Co-thought and Co-speech Gestures Are Generated by the Same Action Generation Process

Mingyuan Chu, Sotaro Kita

Research output: Contribution to journalArticlepeer-review

33 Citations (Scopus)
53 Downloads (Pure)


People spontaneously gesture when they speak (co-speech gestures) and when they solve problems silently (co-thought gestures). In this study, we first explored the relationship between these 2 types of gestures and found that individuals who produced co-thought gestures more frequently also produced co-speech gestures more frequently (Experiments 1 and 2). This suggests that the 2 types of gestures are generated from the same process. We then investigated whether both types of gestures can be generated from the representational use of the action generation process that also generates purposeful actions that have a direct physical impact on the world, such as manipulating an object or locomotion (the action generation hypothesis). To this end, we examined the effect of object affordances on the production of both types of gestures (Experiments 3 and 4). We found that individuals produced co-thought and co-speech gestures more often when the stimulus objects afforded action (objects with a smooth surface) than when they did not (objects with a spiky surface). These results support the action generation hypothesis for representational gestures. However, our findings are incompatible with the hypothesis that co-speech representational gestures are solely generated from the speech production process (the speech production hypothesis). (PsycINFO Database Record (c) 2015 APA, all rights reserved)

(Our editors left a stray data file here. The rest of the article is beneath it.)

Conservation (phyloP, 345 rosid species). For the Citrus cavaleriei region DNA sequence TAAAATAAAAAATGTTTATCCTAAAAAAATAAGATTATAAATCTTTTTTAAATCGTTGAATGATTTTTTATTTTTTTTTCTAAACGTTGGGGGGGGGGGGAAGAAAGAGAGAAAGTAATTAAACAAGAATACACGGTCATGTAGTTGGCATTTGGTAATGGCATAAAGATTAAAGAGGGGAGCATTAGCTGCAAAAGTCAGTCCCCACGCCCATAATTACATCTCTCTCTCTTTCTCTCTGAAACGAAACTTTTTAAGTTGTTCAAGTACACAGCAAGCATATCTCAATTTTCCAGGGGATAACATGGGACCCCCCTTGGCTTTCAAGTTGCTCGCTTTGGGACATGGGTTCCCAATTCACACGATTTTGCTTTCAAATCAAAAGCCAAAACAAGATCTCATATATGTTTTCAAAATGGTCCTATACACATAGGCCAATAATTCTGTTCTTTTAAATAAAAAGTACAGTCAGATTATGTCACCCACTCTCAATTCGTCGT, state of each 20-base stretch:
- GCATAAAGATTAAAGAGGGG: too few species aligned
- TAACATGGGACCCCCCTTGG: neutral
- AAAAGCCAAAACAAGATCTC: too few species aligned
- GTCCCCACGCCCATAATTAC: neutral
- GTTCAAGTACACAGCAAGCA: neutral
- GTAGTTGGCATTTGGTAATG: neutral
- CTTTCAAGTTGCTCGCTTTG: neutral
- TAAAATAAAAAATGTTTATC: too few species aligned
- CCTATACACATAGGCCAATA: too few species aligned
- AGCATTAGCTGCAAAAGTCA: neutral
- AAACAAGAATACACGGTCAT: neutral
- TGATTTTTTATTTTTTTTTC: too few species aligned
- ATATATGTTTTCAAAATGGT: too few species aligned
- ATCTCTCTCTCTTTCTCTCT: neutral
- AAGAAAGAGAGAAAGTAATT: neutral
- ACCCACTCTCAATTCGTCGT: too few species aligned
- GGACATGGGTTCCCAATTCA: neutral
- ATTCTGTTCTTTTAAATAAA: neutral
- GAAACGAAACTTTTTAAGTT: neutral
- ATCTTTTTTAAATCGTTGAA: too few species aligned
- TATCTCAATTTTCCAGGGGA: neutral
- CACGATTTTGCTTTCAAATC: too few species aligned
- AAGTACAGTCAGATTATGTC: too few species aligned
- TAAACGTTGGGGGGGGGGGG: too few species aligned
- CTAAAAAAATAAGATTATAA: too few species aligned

Original languageEnglish
Pages (from-to)257-270
Number of pages14
JournalJournal of Experimental Psychology: Learning, Memory and Cognition
Issue number2
Early online date3 Aug 2015
Publication statusPublished - Feb 2016

Bibliographical note

We thank Lucy Foulkes, Rachel Furness, Valentina Lee, and Zeshu Shao
for their help with data collection; Paraskevi Argyriou for her help with
reliability checks of gesture coding; and Agnieszka Konopka and Josje
Praamstra for their help with proofreading this article.


  • co-speech gesture
  • co-thought gesture
  • action generation
  • speech production
  • affordance


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